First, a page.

Next, the operation of the maintenance mechanism 140 will be described. FIG. 18 is a drawing which serves to describe the operation of the maintenance mechanism 140. Note that in FIG. 18, the pinion gear 145 is omitted. In the present embodiment, maintenance will be performed only when a sufficient quantity of ink to perform maintenance is remaining inside the sub tank 37. Thus, in the event that a maintenance command is input when there is little ink remaining inside the sub tank 37, maintenance will be performed after the ink supply operation noted above has been performed.

The controller will cause the carriage 34 to move to the maintenance position (the position shown in FIG. 4 and FIG. 6) when the controller determines that the quantity of ink remaining inside the sub tank 37 is at a predetermined value or greater based upon the output value of an optical sensor, the count value of a dot counter, or the like. In the event that the ink color on which maintenance is to be performed has been selected (e.g., a user can select the ink color; in another example, the controller can select the ink color in response to the previous print condition), the controller will cause the arm 100 and the push rod 142 corresponding to the requested ink color to move to a position that matches in plan view (see FIG. 18A). In this state, the nozzles 39 of the head 35 are directly above the ink tray 141.

Next, the controller will drive the drive mechanism 143, and will cause the slide cam 144 to move rearward (in the leftward direction of FIG. 18). In other words, the controller will cause the pinion gear 145 (see FIG. 17) and the rack gear 148 of the slide cam 144 to mesh. Then, the controller will apply the drive force of the LF motor 71 to the slide cam 144. The push rod 142 will be raised up by the inclined surface 135 of the slide cam 144. An upward force will be applied to the input portion 106 of the arm 100 corresponding to the selected ink color. The arm 100 will pivot in the counter clockwise direction due to this force. In this way, the pressing portion 105 of the rearward arm 103 will push the plate 55 of the sub tank 37 downward. The result is that, as shown in FIG. 18B, the sub tank 37 will be compressed, and the ink, air, etc. inside the sub tank 37 will be discharged from the through hole 57. Ink and air will be ejected from the nozzles 39 via the ink supply passage 51. In this way, sludge and air bubbles in the ink passages from the sub tanks 37 to the nozzles 39 will be eliminated. This elimination process will be hereinafter referred to as a positive pressure purge.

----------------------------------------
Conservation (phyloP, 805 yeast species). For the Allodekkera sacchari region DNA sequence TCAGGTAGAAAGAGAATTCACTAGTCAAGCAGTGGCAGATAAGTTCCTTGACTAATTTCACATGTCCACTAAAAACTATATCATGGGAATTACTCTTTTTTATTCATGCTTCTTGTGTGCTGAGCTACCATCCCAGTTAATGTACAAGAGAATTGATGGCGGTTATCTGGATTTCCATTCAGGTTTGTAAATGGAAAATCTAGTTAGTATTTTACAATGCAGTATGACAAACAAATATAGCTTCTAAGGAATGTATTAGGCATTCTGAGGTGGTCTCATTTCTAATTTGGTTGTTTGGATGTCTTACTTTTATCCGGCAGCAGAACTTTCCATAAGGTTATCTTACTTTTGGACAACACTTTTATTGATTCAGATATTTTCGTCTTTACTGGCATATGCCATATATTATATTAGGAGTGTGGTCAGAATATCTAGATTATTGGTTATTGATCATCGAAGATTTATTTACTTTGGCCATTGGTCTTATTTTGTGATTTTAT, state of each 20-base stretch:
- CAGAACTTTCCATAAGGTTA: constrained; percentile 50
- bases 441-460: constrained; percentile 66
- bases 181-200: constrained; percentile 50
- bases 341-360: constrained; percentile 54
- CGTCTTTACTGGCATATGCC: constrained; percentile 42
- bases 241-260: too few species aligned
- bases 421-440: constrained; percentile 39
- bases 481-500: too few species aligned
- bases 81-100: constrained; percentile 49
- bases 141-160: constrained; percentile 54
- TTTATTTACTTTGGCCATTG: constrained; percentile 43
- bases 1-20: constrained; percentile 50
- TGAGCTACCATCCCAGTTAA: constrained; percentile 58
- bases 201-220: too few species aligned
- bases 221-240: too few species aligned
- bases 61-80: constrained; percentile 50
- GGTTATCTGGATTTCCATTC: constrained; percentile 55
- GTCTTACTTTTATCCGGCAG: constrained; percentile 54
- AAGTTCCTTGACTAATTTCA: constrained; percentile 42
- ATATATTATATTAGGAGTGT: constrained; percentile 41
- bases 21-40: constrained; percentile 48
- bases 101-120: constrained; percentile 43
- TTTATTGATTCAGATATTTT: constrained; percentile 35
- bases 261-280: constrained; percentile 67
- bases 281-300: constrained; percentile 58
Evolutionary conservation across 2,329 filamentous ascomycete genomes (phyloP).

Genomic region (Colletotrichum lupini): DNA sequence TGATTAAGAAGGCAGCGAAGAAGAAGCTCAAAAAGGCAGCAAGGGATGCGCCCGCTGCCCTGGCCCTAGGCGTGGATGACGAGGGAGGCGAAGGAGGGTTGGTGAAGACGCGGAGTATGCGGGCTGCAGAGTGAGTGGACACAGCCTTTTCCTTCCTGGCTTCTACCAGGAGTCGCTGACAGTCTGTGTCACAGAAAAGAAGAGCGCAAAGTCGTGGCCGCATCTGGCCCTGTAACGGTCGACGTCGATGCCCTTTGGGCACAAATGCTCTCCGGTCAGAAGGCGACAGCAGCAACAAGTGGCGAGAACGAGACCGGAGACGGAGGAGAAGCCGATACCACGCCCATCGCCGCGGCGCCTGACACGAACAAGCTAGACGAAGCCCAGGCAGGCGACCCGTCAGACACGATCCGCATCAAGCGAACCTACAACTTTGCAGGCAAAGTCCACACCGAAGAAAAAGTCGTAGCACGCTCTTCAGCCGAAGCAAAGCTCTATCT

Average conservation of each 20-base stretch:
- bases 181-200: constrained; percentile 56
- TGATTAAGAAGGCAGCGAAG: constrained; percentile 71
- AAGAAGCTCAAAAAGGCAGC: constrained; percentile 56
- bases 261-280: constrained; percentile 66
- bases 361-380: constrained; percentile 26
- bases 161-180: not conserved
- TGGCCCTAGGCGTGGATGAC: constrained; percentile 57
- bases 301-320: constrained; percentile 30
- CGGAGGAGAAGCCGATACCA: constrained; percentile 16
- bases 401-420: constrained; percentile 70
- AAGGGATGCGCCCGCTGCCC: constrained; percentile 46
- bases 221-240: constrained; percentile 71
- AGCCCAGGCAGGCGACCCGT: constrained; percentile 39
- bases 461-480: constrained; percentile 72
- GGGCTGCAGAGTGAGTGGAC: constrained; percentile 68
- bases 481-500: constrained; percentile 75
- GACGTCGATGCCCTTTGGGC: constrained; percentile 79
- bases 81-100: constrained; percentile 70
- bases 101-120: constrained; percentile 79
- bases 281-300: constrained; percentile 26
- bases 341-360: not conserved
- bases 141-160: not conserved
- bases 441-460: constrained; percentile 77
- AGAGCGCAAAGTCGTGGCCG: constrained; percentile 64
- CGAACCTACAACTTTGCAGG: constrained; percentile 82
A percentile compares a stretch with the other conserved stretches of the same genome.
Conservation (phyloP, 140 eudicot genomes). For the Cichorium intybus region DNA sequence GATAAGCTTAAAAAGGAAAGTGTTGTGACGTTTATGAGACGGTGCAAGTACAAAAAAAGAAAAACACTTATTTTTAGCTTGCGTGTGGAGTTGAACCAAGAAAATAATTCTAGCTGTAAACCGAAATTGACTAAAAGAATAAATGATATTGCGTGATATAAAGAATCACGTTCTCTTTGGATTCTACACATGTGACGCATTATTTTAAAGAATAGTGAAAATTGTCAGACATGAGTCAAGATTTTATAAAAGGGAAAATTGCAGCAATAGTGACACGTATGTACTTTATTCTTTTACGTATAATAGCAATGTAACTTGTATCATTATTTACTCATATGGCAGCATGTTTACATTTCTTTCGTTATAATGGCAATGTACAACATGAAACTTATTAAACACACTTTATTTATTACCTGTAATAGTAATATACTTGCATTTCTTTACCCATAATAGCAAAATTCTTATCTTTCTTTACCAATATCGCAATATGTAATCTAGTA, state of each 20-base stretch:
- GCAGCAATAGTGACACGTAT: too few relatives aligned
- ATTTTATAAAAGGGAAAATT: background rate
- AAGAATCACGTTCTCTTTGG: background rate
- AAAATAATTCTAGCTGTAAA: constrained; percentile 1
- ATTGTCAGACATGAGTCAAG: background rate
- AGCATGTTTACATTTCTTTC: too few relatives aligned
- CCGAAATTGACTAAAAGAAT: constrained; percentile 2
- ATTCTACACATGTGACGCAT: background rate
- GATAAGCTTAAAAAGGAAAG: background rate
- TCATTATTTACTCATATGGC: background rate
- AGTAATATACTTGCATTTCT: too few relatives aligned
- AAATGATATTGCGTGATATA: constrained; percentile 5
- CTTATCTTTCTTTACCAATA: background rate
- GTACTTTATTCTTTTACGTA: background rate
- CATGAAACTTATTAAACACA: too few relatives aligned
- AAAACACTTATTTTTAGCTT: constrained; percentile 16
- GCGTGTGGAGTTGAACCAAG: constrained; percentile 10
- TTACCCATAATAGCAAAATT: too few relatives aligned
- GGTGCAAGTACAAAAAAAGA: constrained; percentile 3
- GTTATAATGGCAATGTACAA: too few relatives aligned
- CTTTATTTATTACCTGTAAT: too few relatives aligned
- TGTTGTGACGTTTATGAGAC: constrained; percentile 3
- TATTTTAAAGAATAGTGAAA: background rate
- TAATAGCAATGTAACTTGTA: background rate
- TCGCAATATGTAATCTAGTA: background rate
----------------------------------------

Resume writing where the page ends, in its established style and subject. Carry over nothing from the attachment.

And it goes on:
When the positive pressure purge is complete, the controller will cause the slide cam 144 to move forward (the rightward direction of FIG. 18). The controller will release the meshing between the pinion gear 145 and the rack gear 148. In this way, the spring force of the coil spring 147 will be applied to the slide cam 144. The push rod 142 will descend along the inclined surface 135 of the slide cam 144. In this way, the pressing force applied to the sub tank 37 will be released and the push rod 142 will move away from the input portion 106 of the forward arm 104. The sub tank 37 will expand, and will return to its original shape (see FIG. 18C). At this point, the pressure inside the sub tank 37 will be below the aforementioned predetermined negative pressure. The result is that the coil spring 152 of the female joint 63 will be compressed, and air will flow in from the hole 153. Note that because the nozzles 39 are microscopic holes, air will not flow from the nozzles 39 even if air flows in from the hole 153.

In addition, when the positive pressure purge is completed, the controller will drive the wiper 146. In this way, ink adhered to the nozzle surface due to ink injection will be wiped off (see FIG. 18D). This operation will be hereinafter referred to as wiping. When wiping is performed, different colors of ink on the nozzle surface can be prevented from mixing.